Re: creating note for max resale - Posted by David Butler ANN
Posted by David Butler ANN on November 08, 2000 at 20:39:53:
Looks like Mike pretty much covered all the good ground on this… but it’s an awful lot of ground to cover - and the issue comes up so much, I thought I could add a little more clarification to what Mike has reviewed.
First, pull up ANN’s FREE report, NOTE GRADING/PRICING Guidelines at: http://notenetwork.com/at.cgi?a=118510&e=Reports/Note.Pricing.Guidelines.html and study that information inside and out. Once you internalize that, you’ll have a pretty good feel for your note pricing and structuring decisions.
Also, you might benefit greatly from reviewing ANN’s FREE report, HOW TO BEAT THE FLOOR PLAN MAN, at:
Although written primarily for MH dealers, the discussion on how to create good notes is readily transferrable to real estate notes as well, and covers a lot of ground.
Other basics in creating notes…
include a substantial late payment penalty provision subject to whatever your state law allows.
include a prepayment penalty, subject to whatever your state law allows.
use a balloon payment structure when possible, to cut the long-term discount on the backend of the payment schedule. Here, you want to be careful to structure it to make sense. Always be sure to have a clearly defined exit strategy documented in your package… for example - a fellow with a 575
FICO, showing a 45%/50% DTI, isn’t really a valid candidate for a three year balloon, or even a five year balloon in my book. That doesn’t mean some investor wouldn’t take it, but you are looking for the highest probabilities of maximizing your price on selling the note - so stick to what makes the most sense, right?
So… if you write a balloon note on a buyer like that, you pretty much want to have some solid evidence in file that would indicate that the probability of timely balloon payment is high, despite this Payors poor current financial condition.
Otherwise, if I took a note like that, knowing that the probability of timely balloon payoff is remote, I am going to want a deep discount - knowing I am either going to have to extend the note past the balloon date (voluntarily - or possibly involuntarily in the case of Payor’s bankruptcy), which diminishes my yield spread; or alternatively, I am going to be faced with foreclosing on the property - in which case, I definitely want to be paid handsomely for my time and trouble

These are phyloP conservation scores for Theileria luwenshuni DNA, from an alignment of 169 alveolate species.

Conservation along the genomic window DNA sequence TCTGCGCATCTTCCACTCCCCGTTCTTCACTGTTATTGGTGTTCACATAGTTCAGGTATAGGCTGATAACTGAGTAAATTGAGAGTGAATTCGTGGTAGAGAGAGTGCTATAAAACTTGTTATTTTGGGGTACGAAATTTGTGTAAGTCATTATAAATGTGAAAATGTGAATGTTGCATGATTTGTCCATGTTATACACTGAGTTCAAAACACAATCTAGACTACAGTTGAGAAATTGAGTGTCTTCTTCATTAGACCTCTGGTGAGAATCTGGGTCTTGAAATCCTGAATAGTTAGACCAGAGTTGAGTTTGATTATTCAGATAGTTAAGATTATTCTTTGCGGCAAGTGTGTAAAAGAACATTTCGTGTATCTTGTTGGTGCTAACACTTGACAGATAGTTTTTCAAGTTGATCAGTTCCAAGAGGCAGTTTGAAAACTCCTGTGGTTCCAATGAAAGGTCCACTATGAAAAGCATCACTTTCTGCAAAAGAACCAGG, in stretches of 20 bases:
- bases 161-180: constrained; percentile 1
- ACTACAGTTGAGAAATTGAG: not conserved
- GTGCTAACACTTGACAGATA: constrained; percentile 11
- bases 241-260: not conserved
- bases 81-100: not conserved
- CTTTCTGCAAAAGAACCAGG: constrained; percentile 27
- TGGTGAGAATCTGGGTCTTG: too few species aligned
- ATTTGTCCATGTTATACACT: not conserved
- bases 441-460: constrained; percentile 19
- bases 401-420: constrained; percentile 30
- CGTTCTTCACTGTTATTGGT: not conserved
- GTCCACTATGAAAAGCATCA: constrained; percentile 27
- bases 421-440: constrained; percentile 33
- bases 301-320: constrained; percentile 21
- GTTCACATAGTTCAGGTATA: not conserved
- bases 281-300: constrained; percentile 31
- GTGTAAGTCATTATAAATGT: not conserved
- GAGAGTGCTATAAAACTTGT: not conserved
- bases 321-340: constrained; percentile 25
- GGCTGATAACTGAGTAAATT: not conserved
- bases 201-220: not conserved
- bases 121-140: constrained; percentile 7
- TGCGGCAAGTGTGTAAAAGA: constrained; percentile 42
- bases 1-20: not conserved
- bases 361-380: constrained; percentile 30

Annual payment increases (interest rate increases can work in some instances, but the laws on these are pretty sticky) are another good alternative, but again, only if it makes sense with regard to your Payor.
Assignment of Rents clause - you should always include that in the security agreement.
Military Personnel - I am pretty sure that the Soldier & Sailors Civil Relief Act is still in full force, and Jon Richards is too. This Act provides that no property owned by a serviceman can be foreclosed upon without the consent of the court if the serviceman: (1) incurred the obligation
BEFORE he entered the military, AND (2) foreclosure is attempted while he is on “active duty”, or within three months after discharge from the military. Honestly, this exemption rarely affects too many foreclosure actions - on the other hand, seems like we have seen a lot of “active duty” firefights going on around the globe since 1990. Title companies and foreclosure attorneys (or trustees) don’t always get it right.
So, I like to have the Payors sign a Declaration of NonMilitary Service with clauses that stipulate that the note was created AFTER the Payor entered into military service, or that each of the debtor parties to the note is not now, now was he/she at any time in the three months prior to the creation of the note, a person in military service as defined in the ACT.
All of the above items help reduce negative factors from the note, and help protect the risk rates assigned by an investor.
Remember this too - HARD equity (down payment) is always king. 5% is poor, 10% is fair, 15% good, 20% is much, much better. But as Mike mentioned, credit profile and debt-to-income ratio are often equally or more important than pure credit score. As a note buyer, I would rather see a 5% down on a 650 Fico Payor who has a DTI below 40% with a good income history - than I would with a 600 Fico Payor with 10% down, sitting at a 45% DTI with some sketchy income history. Can you see the trade-offs?
Too much discussion to go into here… but, don’t get confused by ITV vs. yield either. Many buyers indicate that they will pay up to 90%/95% ITV of the note balance. They very well may, if all the clauses above are included, the term is five years or less, AND it still hits their yield requirements. The lower between their risk rate, and their ITV comfort zone will ultimately dictate the price they are willing to pay!
And keep in mind that private notes are very similar to subprime loans in many respects. On a loan amount under $100k, with an A grade subprime buyer, he’s looking at approximate 10.49% at best, with 4 to 6 points in origination fees… borrowing from you, he doesn’t have those fees - so you want to scrape some of that off for yourself if possible, either by getting full purchase price or slightly higher, or getting a higher rate on the note to offset the discount you are going to take when you sell the note.
Also, in another issue I have addressed very extensively the last few months… the markets are changing. Related to that - simultanteous closings, and notes with less than 12 months seasoning have been an area that is rife with fraud, especially in the rehab sector. Investors who got their feathers burnt are becoming much more wary, and smartening up a great deal in their underwriting criteria.
Again… study our NOTE GRADING/PRICING GUIDELINES at:
Learn those to the tee, and you should be able to figure out the most everything very quickly on your own.
Best of luck, and have a profitable day!
David P. Butler